See [he's] not such a bad [guy], why does [he] want this? [Change gender depending on situation.]

Because he wants the firm to grow. And so do you, I argue.

So now in every speech comes the "this is what I'm going to tell you" part.

I'm going to tell you about the latest research on interpersonal communication, that comes from linguistics; semiotics; programming, psychothereapy and of course organizational development. This is what I do in my office much of the time, stay up-to-date on scientific, peer-reviewed studies just like back in college.

Well what the corporate sector at large including banking already knows is that recruitment and training is one of the largest internal costs faced by any firm, particularly as they get larger. Make sense? Hiring new workers is a huge cost to corporate America every day. Well why do people change jobs? Very often they find a better…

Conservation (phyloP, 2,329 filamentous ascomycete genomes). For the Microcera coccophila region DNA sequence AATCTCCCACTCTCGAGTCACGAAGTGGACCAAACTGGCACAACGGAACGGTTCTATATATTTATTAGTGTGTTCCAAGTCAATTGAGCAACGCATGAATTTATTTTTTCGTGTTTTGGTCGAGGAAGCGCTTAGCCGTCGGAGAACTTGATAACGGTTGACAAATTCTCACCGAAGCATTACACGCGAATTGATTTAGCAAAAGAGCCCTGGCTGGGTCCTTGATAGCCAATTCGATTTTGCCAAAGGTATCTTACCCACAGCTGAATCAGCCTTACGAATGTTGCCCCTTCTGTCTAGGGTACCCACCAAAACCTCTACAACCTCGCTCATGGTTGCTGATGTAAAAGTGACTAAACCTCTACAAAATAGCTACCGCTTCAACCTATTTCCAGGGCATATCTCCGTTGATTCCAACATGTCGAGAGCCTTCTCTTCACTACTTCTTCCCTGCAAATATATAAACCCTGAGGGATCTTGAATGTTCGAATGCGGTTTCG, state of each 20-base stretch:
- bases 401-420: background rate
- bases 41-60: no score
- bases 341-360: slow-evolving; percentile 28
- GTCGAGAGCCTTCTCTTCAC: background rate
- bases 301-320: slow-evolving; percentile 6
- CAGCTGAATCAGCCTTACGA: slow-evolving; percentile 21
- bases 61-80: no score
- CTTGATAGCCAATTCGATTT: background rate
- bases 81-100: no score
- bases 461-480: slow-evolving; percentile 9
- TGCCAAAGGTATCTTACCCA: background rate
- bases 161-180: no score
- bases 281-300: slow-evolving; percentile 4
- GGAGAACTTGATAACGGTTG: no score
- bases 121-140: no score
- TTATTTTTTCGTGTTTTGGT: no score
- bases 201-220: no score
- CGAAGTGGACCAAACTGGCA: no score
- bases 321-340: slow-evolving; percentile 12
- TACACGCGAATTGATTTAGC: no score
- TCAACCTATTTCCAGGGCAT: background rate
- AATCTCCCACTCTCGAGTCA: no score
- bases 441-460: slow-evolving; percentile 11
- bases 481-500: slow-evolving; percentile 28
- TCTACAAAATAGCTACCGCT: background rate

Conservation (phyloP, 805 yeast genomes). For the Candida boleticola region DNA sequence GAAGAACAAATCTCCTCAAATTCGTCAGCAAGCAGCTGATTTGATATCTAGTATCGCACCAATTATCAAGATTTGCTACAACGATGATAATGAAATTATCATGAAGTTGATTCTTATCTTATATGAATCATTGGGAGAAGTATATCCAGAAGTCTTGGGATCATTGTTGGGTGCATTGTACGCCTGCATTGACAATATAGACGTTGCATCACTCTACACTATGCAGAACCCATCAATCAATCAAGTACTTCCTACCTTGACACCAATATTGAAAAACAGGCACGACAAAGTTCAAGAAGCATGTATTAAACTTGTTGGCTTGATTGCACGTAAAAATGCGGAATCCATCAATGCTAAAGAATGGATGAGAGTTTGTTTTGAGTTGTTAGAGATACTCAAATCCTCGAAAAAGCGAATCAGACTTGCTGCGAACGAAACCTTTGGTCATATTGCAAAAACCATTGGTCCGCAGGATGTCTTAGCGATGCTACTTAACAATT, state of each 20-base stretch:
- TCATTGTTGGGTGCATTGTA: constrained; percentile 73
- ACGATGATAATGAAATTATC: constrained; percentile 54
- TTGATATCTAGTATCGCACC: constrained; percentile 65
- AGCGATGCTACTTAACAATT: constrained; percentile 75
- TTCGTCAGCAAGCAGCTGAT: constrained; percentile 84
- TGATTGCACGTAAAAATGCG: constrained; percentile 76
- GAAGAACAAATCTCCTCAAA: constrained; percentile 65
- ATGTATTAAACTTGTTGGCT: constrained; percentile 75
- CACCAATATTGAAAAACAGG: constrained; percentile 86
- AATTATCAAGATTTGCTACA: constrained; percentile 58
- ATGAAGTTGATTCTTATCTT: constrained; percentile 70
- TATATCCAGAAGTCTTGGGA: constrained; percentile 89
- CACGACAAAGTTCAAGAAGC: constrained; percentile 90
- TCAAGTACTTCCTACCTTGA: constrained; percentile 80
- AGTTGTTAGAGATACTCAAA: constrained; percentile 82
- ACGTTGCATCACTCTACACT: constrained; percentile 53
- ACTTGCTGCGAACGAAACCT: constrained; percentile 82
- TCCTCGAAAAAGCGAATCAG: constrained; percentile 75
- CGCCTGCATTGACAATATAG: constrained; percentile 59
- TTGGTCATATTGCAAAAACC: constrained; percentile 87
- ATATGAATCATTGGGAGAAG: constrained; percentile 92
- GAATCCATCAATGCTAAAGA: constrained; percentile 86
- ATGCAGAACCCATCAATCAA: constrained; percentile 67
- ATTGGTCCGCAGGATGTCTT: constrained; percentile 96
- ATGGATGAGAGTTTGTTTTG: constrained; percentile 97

Sources Used in Documents:

Dr. Gloria Galanes tells us how "[d]ialectical theory describes all human relationships as grounded in contradictions" (Galanes, 2009, p. 409), because have opposing drives and want to satisfy both at once. She points to simultaneous desires for autonomy and connectedness; stability and adaptation; task-oriented vs. socio-emotional orientation; and a list of examples which you could probably add to yourselves. These drives create ambiguous demands between individuals in probably every conceivable relationship, many of which have been studied explicitly. Dialectical theory is particularly useful for explaining small group relationships, which become "inherently paradoxical" because "members encounter a variety of feelings and actions they experience as contradictory but that exist simultaneously within the group (Smith & Berg, 1987b, qtd. In Galanes 2009).